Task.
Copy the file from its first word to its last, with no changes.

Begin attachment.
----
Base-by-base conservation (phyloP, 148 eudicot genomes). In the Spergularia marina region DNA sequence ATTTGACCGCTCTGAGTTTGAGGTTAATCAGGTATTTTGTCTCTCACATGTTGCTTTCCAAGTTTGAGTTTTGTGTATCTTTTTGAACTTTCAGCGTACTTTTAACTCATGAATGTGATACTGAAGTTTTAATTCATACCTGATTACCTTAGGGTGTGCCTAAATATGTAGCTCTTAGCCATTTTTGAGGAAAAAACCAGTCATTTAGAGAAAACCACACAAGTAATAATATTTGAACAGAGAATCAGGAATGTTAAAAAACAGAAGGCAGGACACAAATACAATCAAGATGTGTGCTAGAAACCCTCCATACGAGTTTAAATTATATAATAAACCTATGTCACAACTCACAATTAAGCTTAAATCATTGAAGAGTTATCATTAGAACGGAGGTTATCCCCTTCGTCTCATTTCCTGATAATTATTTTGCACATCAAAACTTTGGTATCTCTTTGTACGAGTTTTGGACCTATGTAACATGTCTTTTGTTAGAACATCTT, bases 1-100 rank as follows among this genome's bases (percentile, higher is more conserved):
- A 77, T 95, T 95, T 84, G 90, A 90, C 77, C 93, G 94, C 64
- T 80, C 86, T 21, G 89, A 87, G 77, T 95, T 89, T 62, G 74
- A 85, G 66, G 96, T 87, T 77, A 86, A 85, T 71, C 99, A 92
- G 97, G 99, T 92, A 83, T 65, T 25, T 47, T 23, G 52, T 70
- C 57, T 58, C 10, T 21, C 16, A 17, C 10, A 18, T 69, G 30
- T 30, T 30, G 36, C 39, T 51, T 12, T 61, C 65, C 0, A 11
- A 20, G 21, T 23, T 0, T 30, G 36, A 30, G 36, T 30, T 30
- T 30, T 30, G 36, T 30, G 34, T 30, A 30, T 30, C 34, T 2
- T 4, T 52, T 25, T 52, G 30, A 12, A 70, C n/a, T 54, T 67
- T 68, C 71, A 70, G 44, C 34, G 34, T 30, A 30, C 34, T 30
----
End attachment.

Base-by-base conservation (phyloP, 148 eudicot genomes). In the Spergularia marina region DNA sequence ATTTGACCGCTCTGAGTTTGAGGTTAATCAGGTATTTTGTCTCTCACATGTTGCTTTCCAAGTTTGAGTTTTGTGTATCTTTTTGAACTTTCAGCGTACTTTTAACTCATGAATGTGATACTGAAGTTTTAATTCATACCTGATTACCTTAGGGTGTGCCTAAATATGTAGCTCTTAGCCATTTTTGAGGAAAAAACCAGTCATTTAGAGAAAACCACACAAGTAATAATATTTGAACAGAGAATCAGGAATGTTAAAAAACAGAAGGCAGGACACAAATACAATCAAGATGTGTGCTAGAAACCCTCCATACGAGTTTAAATTATATAATAAACCTATGTCACAACTCACAATTAAGCTTAAATCATTGAAGAGTTATCATTAGAACGGAGGTTATCCCCTTCGTCTCATTTCCTGATAATTATTTTGCACATCAAAACTTTGGTATCTCTTTGTACGAGTTTTGGACCTATGTAACATGTCTTTTGTTAGAACATCTT, bases 1-100 rank as follows among this genome's bases (percentile, higher is more conserved):
- A 77, T 95, T 95, T 84, G 90, A 90, C 77, C 93, G 94, C 64
- T 80, C 86, T 21, G 89, A 87, G 77, T 95, T 89, T 62, G 74
- A 85, G 66, G 96, T 87, T 77, A 86, A 85, T 71, C 99, A 92
- G 97, G 99, T 92, A 83, T 65, T 25, T 47, T 23, G 52, T 70
- C 57, T 58, C 10, T 21, C 16, A 17, C 10, A 18, T 69, G 30
- T 30, T 30, G 36, C 39, T 51, T 12, T 61, C 65, C 0, A 11
- A 20, G 21, T 23, T 0, T 30, G 36, A 30, G 36, T 30, T 30
- T 30, T 30, G 36, T 30, G 34, T 30, A 30, T 30, C 34, T 2
- T 4, T 52, T 25, T 52, G 30, A 12, A 70, C n/a, T 54, T 67
- T 68, C 71, A 70, G 44, C 34, G 34, T 30, A 30, C 34, T 30